The car rides were silent sometimes, we held hands sometimes.  Milo came along, too.  We took turns holding him, we took turns napping.  We took turns paying for gas or food or the odd scratch-off to break up the monotony of one road and a thousand miles ahead of us.  We didn't eat well those few days, we slept even less.  We never talked about the future, because the future was right in front of us on the I-10, merged with us onto the I-8.  And when I could taste salt in my mouth, I didn't know if it was from tears, sweat, or my imagination running wild at the thought of the ocean.  

The desert can play tricks on you sometimes like that, but I beat the coyote at his own game.  I left Texas, left the desert, left the southwest altogether.  You can find me in San Diego now, at coffeeshops and Chinese restaurants, having the life I was supposed to when I moved into this house for the first time a year ago.

Homemade Ginger Ale and Spiced Orange Peel Candies

Inspired by our road trip snack choices, a refreshing ginger ale and spiced orange peels.  Pair with a scratch-off and you're all set for your next road trip.

For the Ginger Ale


  • 1 piece ginger, 6-8 inches by 2-4 inches (hard t gauge, but the more you put in, the more gingery it will taste), peeled* and cut into small rounds a quarter-inch thick
  • 3 1/2 cups water
  • 2 cups sugar
  • Pinch of salt
  • Squeeze of orange slice
  • 1 liter tonic water (pref. Schweppes) 



  1. In a medium saucepan, combine water and sugar.  Over medium-high heat stir until sugar is dissolved. 
  2. Add ginger slices and bring mixture to a boil
  3. Reduce heat to medium-low and simmer for 5-7 minutes.  Watch so sugar does not caramelize.
  4. Turn heat off.  Mixture should be syrupy and fragrant.  Add a pinch of salt squirt of orange juice.
  5. Put lid on saucepan and allow to steep for 30 minutes to 1 hour
  6. To assemble drink:  
    1. For an individual drink:  Pour ginger syrup in a glass about a quarter way full, top with tonic water, then with ice
    2. For a whole bottle:  Use a decanter (for immediate use) or a hermetic bottle for later use (recommend within half an hour).  Add all of the syrup and top with tonic water slowly with a funnel. Chill in refrigerator. Enjoy with the spiced orange peels.

Spiced Orange Peels


  • Peel of one orange, cut into strips
  • 2 cups water
  • 2 cups sugar
  • 1/4 cup sugar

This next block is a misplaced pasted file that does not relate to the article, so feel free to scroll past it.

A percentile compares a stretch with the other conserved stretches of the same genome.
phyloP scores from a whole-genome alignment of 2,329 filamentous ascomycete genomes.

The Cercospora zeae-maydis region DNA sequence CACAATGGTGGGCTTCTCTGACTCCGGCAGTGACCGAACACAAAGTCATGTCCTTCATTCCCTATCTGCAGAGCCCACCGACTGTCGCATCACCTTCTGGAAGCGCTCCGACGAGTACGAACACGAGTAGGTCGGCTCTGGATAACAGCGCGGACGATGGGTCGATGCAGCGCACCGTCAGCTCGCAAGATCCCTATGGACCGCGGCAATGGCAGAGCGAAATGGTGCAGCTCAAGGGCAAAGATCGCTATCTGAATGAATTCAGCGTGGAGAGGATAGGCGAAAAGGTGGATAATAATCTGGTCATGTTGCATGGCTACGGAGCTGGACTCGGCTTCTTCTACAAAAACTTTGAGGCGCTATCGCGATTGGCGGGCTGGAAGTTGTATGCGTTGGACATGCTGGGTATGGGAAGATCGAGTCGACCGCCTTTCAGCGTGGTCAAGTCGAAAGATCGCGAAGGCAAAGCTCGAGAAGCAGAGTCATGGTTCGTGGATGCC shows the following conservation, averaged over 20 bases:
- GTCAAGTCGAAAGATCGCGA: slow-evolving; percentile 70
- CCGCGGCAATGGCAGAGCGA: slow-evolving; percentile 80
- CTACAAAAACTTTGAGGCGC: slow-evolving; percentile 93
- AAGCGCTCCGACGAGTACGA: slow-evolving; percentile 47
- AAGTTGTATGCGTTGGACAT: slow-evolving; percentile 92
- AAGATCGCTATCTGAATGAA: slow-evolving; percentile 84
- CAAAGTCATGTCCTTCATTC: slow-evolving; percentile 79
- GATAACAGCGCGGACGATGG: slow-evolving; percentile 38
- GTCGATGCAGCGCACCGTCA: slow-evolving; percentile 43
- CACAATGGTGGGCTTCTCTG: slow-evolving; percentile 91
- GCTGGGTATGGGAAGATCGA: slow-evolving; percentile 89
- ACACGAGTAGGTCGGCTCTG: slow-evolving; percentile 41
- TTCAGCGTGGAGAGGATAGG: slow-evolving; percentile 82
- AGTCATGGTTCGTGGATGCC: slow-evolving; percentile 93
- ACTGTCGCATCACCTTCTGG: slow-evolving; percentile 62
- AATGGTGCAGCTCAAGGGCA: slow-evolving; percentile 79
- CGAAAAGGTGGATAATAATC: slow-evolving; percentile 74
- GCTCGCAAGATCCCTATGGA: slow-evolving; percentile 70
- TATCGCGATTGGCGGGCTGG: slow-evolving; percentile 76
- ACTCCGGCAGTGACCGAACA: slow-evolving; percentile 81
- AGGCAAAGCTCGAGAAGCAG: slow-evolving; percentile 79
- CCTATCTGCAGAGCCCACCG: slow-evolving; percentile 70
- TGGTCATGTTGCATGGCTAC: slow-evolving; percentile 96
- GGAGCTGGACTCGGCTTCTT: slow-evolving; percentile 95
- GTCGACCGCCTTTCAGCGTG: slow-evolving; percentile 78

• 1/2 teaspoon cinnamon
  • 1/4 teaspoon ginger powder
  • 1/4 teaspoon chili powder
  • 1/8 teaspoon cumin
  • pinch of black pepper



  1. In a pot of boiling water, simmer orange peel strips for 15 minutes.  Drain water and rinse with cold water.  Rinse again. Set aside.
  2. In a medium saucepan, combine water and sugar and heat on medium-high until sugar is dissolved and begins to boil (watch again carefully for caramelization).
  3. Lower heat to medium-low and add peels and simmer for 15-20 minutes until tender and gummy.
  4. Put on a baking sheet with a paper towel underneath to drain some of excess syrup off.
  5. While peels drain, mix remaining ingredients on a shallow plate with a fork.  Lay down parchment paper.
  6. Dip peels in sugar mixture with fork or fingers and dip on both sides.  Lay on parchment paper to dry 8-12 hours or until dried.

A Relationship like Lazarus and some Blood Orange-Rosemary Soda

I went to California for the week.  I bit my nails down to the quick. I started chewing Nicorette gum and I wore sunglasses to the point where my eyes couldn't adjust to being indoors.  I was a different person then. I'm a weed that grew past its season. Overgrown, lush.  The kind where you want to call it a forest, but it's too manic and frenzied in its excitement to bloom, it has no elegance to it.  I'm a hybrid of eagerness and stagnation, I am preserved in the dust motes of lazy Sundays where I am allowed to be by myself.  Alone.  Blissful in that time apart, I took root and began to create.  I bit my nails because I was nervous, nervous I would love it all.